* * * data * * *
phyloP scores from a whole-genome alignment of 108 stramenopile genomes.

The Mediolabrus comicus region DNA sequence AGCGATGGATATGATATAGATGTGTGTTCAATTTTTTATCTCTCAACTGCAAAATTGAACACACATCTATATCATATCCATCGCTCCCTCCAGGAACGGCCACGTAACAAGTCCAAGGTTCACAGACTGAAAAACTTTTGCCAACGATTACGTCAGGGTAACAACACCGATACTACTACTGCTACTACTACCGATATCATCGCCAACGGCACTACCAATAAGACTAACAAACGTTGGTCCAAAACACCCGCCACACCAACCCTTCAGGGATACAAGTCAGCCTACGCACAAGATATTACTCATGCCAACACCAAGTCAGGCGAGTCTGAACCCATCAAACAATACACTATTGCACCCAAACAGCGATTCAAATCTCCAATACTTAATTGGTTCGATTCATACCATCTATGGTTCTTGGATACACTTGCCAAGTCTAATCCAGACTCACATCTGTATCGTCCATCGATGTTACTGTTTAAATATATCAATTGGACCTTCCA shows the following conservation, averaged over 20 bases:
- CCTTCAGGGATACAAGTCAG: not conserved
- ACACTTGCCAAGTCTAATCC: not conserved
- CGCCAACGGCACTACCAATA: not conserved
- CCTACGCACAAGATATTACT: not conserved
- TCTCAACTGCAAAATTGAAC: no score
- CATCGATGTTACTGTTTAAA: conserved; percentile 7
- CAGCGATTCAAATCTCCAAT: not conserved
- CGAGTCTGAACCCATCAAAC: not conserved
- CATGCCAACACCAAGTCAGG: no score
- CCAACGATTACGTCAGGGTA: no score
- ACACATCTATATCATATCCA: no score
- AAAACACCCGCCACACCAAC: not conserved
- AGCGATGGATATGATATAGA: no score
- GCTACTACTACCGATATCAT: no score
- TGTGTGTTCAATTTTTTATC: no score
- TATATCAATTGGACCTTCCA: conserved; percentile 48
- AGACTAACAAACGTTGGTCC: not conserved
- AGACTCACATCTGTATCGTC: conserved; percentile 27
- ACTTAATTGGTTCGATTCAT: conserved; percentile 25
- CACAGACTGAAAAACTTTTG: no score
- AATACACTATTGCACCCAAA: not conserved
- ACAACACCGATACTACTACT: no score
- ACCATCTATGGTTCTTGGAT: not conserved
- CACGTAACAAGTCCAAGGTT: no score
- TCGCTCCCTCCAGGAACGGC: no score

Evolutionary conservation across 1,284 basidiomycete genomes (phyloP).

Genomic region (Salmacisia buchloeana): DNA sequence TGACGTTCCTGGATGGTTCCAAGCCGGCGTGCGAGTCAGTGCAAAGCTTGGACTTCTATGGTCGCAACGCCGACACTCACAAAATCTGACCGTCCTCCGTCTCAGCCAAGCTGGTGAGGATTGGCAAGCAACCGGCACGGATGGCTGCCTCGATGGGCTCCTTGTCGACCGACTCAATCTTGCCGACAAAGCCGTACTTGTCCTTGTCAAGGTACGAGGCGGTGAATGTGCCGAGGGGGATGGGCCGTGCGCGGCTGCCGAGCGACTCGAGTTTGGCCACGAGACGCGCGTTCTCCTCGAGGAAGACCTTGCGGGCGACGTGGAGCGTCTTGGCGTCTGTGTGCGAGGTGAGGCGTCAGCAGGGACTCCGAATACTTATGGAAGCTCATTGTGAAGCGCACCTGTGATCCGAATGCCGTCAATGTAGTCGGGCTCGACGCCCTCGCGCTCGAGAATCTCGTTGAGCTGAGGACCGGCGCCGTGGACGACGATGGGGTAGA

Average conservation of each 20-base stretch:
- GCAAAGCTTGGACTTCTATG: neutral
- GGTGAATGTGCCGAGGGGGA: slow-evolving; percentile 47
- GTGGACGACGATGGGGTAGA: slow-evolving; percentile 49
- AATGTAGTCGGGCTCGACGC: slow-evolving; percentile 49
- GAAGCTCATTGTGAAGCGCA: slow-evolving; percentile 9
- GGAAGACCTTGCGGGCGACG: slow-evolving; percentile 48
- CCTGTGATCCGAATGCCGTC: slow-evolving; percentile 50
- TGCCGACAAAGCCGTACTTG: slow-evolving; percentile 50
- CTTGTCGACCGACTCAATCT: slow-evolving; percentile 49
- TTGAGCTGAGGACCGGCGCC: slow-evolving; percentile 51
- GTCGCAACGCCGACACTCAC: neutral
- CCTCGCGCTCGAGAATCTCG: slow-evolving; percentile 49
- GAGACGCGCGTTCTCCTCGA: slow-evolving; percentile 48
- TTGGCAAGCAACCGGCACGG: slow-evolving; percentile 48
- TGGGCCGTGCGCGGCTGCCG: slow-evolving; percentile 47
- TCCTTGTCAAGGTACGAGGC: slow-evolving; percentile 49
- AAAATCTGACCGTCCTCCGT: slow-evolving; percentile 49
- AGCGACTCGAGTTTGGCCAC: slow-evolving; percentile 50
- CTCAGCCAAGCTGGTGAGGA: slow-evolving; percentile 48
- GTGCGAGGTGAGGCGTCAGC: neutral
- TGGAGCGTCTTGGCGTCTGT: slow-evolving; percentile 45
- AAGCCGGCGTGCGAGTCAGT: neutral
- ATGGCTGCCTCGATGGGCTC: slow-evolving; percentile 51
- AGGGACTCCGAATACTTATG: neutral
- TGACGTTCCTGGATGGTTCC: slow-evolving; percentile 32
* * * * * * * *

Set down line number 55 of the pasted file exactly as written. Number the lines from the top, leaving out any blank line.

- TGACGTTCCTGGATGGTTCC: slow-evolving; percentile 32